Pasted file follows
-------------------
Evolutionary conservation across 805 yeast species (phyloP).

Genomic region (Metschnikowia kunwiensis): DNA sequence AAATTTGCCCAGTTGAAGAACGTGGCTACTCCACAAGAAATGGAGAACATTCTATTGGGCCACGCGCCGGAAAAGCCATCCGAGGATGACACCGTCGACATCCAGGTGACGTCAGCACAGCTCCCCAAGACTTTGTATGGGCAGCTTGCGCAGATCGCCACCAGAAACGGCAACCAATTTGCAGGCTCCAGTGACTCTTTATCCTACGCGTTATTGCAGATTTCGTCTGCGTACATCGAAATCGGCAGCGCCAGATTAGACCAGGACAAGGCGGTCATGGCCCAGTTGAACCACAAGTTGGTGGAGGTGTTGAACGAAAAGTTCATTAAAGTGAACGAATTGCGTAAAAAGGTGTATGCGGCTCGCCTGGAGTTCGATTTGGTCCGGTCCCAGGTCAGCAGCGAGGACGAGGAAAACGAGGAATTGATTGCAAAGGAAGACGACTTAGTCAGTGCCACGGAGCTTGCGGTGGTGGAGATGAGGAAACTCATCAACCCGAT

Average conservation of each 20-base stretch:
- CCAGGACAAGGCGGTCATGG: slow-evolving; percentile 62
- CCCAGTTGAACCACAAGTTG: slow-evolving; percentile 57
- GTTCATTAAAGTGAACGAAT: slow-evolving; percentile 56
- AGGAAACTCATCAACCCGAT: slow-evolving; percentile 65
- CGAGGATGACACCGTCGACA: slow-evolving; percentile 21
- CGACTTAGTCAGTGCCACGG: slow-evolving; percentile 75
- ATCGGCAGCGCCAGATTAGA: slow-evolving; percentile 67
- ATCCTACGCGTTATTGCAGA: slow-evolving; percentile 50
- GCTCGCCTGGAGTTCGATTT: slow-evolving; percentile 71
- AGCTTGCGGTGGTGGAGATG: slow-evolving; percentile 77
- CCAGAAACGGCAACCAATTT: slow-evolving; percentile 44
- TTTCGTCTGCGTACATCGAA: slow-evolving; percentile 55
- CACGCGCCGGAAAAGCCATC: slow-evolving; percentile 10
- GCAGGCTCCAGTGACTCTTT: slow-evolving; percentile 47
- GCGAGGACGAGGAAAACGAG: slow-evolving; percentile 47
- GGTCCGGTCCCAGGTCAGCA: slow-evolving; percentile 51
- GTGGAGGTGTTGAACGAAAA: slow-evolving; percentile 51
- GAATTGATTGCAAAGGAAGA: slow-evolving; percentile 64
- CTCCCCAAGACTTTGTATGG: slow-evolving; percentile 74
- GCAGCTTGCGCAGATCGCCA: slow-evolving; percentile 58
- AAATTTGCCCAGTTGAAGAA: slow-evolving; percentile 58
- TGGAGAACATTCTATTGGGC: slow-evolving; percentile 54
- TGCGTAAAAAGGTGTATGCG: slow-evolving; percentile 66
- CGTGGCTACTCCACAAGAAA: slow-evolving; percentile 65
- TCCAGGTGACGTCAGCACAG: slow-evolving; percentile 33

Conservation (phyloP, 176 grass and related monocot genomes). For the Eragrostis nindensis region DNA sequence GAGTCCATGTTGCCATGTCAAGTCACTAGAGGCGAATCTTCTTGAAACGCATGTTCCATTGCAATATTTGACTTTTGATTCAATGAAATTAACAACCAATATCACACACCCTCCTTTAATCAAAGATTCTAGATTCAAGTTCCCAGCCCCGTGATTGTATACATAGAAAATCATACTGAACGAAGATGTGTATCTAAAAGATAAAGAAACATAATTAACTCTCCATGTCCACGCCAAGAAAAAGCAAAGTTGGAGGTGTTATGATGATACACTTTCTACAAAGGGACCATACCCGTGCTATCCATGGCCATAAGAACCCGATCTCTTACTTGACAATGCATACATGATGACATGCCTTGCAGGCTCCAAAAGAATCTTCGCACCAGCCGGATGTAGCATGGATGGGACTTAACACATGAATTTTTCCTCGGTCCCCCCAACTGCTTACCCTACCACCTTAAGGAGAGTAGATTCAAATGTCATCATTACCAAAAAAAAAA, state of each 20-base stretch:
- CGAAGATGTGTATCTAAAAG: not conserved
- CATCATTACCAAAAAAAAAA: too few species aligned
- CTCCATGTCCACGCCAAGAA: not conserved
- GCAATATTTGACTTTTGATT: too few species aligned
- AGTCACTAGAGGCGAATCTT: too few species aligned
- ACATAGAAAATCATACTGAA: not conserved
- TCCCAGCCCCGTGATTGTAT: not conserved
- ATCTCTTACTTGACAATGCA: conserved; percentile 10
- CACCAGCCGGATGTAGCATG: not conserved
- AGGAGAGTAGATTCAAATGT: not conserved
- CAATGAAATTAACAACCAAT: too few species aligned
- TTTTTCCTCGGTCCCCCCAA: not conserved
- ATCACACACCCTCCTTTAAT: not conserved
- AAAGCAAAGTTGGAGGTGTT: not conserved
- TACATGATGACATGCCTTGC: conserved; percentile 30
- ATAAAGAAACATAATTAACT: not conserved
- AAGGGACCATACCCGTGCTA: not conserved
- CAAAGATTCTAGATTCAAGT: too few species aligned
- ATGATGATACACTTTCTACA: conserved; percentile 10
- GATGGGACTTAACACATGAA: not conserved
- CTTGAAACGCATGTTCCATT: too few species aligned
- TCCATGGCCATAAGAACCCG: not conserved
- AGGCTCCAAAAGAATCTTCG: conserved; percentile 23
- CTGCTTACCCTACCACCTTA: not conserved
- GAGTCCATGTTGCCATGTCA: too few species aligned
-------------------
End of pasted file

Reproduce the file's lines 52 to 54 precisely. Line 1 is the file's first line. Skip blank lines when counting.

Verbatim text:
- AGGCTCCAAAAGAATCTTCG: conserved; percentile 23
- CTGCTTACCCTACCACCTTA: not conserved
- GAGTCCATGTTGCCATGTCA: too few species aligned